Tariff Agriculture must be part of US-EU trade deal
In a letter sent today to the Office of the US Trade Representative, 53 organizations, led by the National Pork Producers Council (NPPC), urged the Trump administration “to continue stressing to [the EU] that only a truly comprehensive agreement will be acceptable to the Administration and, ultimately, to the US Congress.”
The EU has expressed reluctance to include agriculture – as it did during earlier negotiations on the US-EU Transatlantic Trade and Investment Partnership – knowing it would require lifting import barriers that protect EU farmers and removing regulatory measures that are scientifically unjustified or overly restrictive.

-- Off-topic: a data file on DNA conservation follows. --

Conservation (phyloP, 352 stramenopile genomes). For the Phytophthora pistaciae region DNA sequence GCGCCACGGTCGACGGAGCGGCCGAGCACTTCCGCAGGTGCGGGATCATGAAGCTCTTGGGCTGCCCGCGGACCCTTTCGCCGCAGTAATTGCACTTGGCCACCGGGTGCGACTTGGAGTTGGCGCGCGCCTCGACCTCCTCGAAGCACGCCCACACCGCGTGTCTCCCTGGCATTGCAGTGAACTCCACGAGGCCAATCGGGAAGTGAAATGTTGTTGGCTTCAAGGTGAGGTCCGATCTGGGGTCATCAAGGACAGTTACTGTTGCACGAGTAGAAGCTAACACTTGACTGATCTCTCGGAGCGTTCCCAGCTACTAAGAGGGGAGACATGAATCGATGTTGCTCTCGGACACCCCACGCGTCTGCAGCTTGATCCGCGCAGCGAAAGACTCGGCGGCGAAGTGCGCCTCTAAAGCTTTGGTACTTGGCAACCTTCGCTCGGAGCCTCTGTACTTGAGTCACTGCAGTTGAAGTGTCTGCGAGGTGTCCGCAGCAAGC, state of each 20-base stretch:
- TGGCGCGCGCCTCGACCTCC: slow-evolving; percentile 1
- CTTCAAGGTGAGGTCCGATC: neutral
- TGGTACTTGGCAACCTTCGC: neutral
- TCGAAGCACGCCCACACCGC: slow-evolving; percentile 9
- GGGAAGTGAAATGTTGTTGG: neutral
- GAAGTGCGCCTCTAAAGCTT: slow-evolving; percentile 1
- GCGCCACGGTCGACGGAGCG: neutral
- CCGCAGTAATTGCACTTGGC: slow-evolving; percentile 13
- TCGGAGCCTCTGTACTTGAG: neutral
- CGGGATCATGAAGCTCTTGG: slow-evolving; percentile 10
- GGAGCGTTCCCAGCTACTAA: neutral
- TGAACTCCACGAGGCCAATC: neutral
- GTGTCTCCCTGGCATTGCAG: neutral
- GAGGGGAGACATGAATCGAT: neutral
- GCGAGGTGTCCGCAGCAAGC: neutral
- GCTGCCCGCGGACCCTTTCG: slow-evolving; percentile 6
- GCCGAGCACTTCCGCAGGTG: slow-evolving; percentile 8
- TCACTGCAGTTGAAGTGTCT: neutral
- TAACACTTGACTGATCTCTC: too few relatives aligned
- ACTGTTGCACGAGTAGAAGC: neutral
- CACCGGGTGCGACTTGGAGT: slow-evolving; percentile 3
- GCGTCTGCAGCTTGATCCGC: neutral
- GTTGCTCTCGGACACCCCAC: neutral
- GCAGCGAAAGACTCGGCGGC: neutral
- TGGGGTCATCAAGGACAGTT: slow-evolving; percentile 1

Because of the EU’s barriers, the United States had a trade deficit in food and agricultural goods of nearly $11 bn. last year. That deficit was $1.8 bn. in 2000.
On pork, for example, the EU’s high tariffs and unscientific sanitary-phytosanitary measures limited US pork exports to the second largest pork-consuming market in the world to less than 4,000 t in 2017. The United States sends more pork to countries such as Chile, Costa Rica, El Salvador and Singapore than it does to the EU.
According to Iowa State University economist Dermot Hayes, elimination of the EU’s tariff and non-tariff barriers on US pork would result in billions of dollars in new exports to Europe and would create nearly 18,000 new US jobs.